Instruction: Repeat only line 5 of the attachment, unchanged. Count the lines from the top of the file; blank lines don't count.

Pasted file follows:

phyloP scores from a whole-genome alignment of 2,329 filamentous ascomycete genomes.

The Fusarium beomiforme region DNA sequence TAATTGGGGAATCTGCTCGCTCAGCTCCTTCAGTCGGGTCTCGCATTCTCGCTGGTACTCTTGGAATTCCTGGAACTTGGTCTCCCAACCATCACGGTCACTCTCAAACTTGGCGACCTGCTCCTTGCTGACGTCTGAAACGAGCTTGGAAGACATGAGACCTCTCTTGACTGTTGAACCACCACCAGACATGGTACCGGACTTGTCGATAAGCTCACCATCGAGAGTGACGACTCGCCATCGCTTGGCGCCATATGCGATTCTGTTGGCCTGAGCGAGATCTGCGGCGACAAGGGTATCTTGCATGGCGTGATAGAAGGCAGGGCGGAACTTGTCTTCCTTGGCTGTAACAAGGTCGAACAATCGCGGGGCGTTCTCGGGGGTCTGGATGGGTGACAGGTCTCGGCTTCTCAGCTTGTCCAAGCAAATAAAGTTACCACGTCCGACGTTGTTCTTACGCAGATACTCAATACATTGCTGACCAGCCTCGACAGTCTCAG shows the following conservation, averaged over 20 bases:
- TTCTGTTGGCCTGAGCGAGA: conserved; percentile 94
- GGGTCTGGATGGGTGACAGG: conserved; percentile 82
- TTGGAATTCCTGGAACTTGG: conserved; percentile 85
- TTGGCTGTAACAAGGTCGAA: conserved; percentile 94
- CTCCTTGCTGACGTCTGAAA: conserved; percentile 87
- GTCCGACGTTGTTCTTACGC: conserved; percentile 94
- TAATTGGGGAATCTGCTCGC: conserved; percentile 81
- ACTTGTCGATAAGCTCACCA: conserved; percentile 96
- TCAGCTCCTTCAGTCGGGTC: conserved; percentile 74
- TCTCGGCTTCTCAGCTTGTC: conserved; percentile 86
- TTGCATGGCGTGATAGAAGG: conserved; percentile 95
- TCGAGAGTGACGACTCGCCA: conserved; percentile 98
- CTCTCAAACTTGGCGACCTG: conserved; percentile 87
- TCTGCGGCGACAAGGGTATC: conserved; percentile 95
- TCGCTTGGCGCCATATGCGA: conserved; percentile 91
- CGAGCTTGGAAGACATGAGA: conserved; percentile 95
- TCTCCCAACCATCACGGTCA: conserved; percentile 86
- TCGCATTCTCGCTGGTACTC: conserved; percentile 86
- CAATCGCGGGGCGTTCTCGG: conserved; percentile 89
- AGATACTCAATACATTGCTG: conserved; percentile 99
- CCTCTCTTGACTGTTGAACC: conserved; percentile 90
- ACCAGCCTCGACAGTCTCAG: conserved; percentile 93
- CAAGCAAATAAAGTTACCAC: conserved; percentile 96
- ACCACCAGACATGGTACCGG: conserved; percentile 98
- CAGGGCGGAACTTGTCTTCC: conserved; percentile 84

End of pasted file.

- TTGGAATTCCTGGAACTTGG: conserved; percentile 85